This outburst came in the midst of a 10-game Jazz winning streak, a streak in which Maravich played the best pure basketball of his life. "Pete's progress was right on schedule," says Hundley, the Jazz broadcaster, of those games. "He was at his peak age-wise. He was shooting a better percentage, protecting the ball, working harder on defense. His passes were phenomenal. The guy was smoking everybody—probably out of anger at Schaffel. It was an obvious 'I'll-show-you' deal. And the man was."
On the way to defending his scoring title, Maravich also had made the NBA Top Ten in assists, steals and free-throw percentage. Then, on Jan. 31 against Buffalo, in the ninth game of the streak and the 49th of the season, the Pistol went into the air for a three-quarter-court, between-the-legs impossible monster pass and came down on the Superdome floor all wrong. The inside of his right knee was a mess. Subsequently Maravich missed 23 games, tried to return for three, then missed the Jazz' last seven contests.
Schaffel was finished as soon as the season ended, but his reign was merely the latest in a series of front-office fiascos that have been more responsible for the failures of the Jazz than the passes Maravich has thrown into Bourbon Street. The team's owners routinely ruined the team with hysterical trades and improbable drafts. The franchise is woefully disorganized top to bottom, with authority fragmented and hardly any "basketball people" in sight. As player personnel director and assistant coach—a startling combination right there—Bill Bertka is a good scout. Baylor, a dynamic, charismatic personality when he was the NBA's classic forward, is indecisive and out of his element as a head coach. Basically, he is a figurehead and apparently unable to provide leadership.
Jazz center play always has been erratic when not laughable. Although Goodrich, the guard for whom the club mortgaged its future by giving away two first-round drafts, looks like a juvenile with his Orphan Annie hairdo, he is the oldest player in the NBA. Meanwhile, Forward Aaron James continues to commit blunders such as catching his own jump balls, and in the last college draft the Jazz passed over Kentucky's Jack Givens, the MVP of the NCAA tournament, to pick a hardship case from San Francisco named James Hardy, who has lived up to his nickname, "Sad Sack."
Then there is the Truck. Robinson went public last summer with his disgust for the Jazz' "double standard." "I just want to be appreciated and be granted the same treatment Pete is granted," he said. For all Robinson's scoring ability, the 6'7" forward usually concentrates on rebounding, in which he led the league last year partly because he hangs back guarding the defensive board while opponents, realizing his priorities, invariably begin their offense on Robinson's side, where there is no pressure.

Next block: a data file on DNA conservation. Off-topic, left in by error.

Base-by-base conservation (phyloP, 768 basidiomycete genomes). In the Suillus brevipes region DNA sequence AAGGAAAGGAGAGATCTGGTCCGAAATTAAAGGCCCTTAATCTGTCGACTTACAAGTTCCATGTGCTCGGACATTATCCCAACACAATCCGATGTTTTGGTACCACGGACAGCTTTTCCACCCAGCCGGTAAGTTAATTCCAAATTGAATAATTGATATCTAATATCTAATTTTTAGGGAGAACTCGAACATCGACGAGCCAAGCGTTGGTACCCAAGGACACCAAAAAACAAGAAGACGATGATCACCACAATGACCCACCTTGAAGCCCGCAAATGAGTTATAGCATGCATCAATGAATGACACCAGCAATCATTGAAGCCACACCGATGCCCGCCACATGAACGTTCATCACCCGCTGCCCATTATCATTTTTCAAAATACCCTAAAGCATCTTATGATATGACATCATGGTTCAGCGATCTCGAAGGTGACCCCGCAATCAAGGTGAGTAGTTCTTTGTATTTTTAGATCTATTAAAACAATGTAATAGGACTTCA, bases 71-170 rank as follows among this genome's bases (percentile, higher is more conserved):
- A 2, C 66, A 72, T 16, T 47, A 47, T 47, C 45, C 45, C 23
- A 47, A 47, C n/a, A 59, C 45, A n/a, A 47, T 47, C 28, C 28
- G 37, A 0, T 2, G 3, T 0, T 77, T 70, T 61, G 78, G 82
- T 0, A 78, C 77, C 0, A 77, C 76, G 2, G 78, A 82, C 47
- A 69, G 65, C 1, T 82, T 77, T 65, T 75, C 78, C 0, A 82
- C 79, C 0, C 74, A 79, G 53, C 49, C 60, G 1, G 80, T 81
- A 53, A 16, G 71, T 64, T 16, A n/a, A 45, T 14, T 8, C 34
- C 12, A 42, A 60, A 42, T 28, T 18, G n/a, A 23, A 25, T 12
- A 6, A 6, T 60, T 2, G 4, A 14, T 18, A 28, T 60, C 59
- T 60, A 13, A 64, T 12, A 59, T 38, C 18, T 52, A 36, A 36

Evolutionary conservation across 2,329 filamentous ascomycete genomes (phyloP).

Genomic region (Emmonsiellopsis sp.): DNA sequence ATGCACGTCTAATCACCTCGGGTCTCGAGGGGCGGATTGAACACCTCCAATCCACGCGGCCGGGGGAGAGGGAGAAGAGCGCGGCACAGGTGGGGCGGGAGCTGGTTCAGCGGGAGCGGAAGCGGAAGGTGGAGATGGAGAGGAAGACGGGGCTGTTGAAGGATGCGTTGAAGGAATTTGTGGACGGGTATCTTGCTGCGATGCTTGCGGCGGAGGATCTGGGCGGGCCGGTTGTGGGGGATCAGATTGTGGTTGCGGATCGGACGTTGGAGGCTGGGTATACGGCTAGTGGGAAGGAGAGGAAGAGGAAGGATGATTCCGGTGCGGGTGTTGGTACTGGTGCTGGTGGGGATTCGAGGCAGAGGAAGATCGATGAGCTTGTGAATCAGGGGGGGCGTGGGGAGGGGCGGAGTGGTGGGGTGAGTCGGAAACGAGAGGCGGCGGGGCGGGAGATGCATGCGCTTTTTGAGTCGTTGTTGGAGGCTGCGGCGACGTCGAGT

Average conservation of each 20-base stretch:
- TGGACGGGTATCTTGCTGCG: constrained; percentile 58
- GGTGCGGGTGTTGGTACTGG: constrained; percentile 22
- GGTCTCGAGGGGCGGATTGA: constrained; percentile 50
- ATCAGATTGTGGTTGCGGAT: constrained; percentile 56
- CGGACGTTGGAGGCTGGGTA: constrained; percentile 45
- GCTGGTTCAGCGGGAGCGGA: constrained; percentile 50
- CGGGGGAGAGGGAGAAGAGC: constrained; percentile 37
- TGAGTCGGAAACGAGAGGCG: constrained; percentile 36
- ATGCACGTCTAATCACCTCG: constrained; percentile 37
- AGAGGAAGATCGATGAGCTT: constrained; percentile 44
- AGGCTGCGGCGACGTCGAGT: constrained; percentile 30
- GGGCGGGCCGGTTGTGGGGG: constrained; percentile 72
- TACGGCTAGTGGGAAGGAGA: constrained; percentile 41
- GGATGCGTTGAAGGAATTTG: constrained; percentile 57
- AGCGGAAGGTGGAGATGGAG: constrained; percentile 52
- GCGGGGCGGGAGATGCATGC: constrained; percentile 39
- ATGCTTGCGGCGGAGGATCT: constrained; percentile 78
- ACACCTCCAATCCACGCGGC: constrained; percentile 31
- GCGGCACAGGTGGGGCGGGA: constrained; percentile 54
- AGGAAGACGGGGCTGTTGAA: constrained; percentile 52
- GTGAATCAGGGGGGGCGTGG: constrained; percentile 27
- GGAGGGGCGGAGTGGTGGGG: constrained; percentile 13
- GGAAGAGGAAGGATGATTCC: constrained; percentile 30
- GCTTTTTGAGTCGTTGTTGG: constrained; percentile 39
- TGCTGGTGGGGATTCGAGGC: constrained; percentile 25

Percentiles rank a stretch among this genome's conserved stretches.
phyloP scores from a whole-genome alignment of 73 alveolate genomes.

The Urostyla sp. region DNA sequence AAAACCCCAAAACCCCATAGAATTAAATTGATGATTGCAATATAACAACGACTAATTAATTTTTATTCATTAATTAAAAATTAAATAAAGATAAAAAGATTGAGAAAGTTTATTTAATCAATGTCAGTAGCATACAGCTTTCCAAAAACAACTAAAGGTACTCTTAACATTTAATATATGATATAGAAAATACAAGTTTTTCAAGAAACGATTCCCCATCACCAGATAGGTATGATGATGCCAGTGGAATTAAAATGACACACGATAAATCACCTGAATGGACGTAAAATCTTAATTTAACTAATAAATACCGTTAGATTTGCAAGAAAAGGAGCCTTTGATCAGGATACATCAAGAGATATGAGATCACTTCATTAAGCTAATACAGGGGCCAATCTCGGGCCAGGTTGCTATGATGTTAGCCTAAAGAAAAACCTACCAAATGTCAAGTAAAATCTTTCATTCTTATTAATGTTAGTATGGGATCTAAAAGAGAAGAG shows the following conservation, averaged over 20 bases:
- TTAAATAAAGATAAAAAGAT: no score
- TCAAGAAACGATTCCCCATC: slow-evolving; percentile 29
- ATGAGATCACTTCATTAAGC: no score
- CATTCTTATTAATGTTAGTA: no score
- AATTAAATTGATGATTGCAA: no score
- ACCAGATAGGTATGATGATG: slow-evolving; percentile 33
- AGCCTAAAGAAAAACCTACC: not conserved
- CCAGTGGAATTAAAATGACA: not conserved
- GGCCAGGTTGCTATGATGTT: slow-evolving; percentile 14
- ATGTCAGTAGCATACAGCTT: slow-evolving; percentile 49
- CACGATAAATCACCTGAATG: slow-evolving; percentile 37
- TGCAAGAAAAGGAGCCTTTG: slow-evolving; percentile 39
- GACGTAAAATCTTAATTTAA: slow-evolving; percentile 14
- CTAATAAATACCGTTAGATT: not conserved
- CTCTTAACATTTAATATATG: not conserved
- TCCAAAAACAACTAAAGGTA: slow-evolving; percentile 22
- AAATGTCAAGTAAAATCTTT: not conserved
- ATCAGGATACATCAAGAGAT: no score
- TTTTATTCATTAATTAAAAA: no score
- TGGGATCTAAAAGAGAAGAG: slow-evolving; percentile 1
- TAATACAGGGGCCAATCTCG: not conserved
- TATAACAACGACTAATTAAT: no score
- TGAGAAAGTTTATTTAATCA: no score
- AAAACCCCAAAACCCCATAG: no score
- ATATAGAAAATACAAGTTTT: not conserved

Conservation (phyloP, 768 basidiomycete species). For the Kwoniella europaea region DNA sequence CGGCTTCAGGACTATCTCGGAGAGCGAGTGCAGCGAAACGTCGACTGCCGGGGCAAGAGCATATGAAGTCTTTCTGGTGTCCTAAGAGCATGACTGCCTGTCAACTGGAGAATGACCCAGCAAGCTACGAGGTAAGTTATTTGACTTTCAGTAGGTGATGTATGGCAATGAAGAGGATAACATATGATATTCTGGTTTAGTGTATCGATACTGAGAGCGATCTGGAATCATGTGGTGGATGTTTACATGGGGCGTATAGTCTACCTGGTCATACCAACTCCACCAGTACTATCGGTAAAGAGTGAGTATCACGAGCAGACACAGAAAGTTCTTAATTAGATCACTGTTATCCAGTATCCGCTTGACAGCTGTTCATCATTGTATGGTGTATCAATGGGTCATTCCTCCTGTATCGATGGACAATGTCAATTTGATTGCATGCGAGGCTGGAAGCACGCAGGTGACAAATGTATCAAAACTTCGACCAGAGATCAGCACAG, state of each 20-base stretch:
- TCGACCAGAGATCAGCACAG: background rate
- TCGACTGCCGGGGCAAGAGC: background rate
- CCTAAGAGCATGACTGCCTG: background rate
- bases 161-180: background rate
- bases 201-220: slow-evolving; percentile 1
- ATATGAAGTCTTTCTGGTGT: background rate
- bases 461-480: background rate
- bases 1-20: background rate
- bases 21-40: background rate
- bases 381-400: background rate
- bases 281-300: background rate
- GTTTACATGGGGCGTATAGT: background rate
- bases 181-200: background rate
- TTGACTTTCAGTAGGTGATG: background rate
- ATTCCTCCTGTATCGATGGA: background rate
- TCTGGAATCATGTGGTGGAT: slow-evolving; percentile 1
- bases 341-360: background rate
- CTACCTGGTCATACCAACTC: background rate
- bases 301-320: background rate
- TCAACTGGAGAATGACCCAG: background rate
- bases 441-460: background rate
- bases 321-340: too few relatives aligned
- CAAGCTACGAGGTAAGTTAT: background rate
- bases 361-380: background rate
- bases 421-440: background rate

With "the Pistol and the Power" (as Maravich and Robinson are called on the Jazz' posters) alternately throwing up garbage, and with Goodrich scurrying around trying to find a ball of his own to shoot, the Jazz sometimes play like a crew of plastered steamboatmen who have wandered over from an all-nighter at the Absinthe House.
"I get along with Pete," says Robinson, "but does he get along with me? How can he feel I'm taking the glory when he wanted me so bad? He ain't never had a guy get the ball the way I do. Aw, he knows I get upset when it's a four-on-one fast break and he pulls up from 25 and fires. But that's just Pete. Sometimes it's tough to play with a guy who gets on us for not having any talent and for making mistakes. Now, we don't get on him for shooting 35 times with 10 turnovers, do we?"
"Big deal," says Maravich. "I play 42 minutes a game. Look, I was having my best year when I was hurt. We might have won the division if I had kept going. Then this year my bad back has thrown my shot off. But it's coming. Everybody complains I shoot too much. I shoot 22 times a game. They complain about my percentage. What guards shoot 50%? What did West shoot [.474, career]? What did Havlicek shoot [.439]? What about Oscar [.485] or Elgin [.431]? I don't know. We don't have a lot of shooters here. Do people think Walter Payton and O. J. Simpson get all their yards by blocking? What is this? Leadership? What's a leader? What do I have to do, go out and murder? We get beat at Phoenix once by 43 and it was my fault. I've never been only a shooter, or a scorer. I do other things. For four and a half seasons I've done everything I possibly could to help this team. They ain't got no complaints. But, then, I'm the white boy making the most money, so it's my fault.
"Basketball used to be so much fun," Maravich says. "Now I don't sleep for a week at a time. There's a reason I never smile out there anymore. This is the coldest, flesh-peddlingest business around. Other people miss practice and you never hear anything. If I did, the front office would be down at the AP office typing the release. Everybody would hear about it, just because I'm Pistol Pete."
But who is that? The Pistol Pete who came into the league as a vivacious, wisecracking white prince with the wonderful world of advertisements, endorsements and ancillary rights at his feet doesn't even have a sneaker contract anymore. He once did a national spot for Vitalis, and for a time he endorsed Pepsi-Cola, but his condemnation of soft drinks as being harmful to children wiped out that. Once known as a fun-loving midnight rider, the Pistol now refuses to touch anything more serious than natural fruit juices or Perrier. Pistol Pete, who exposes every nerve and emotion on the court and entertains thousands as no other basketball player of his generation, offstage is a recluse who is seldom seen around New Orleans and never in other cities, where he hides in his hotel room, dreaming of civilization in another galaxy.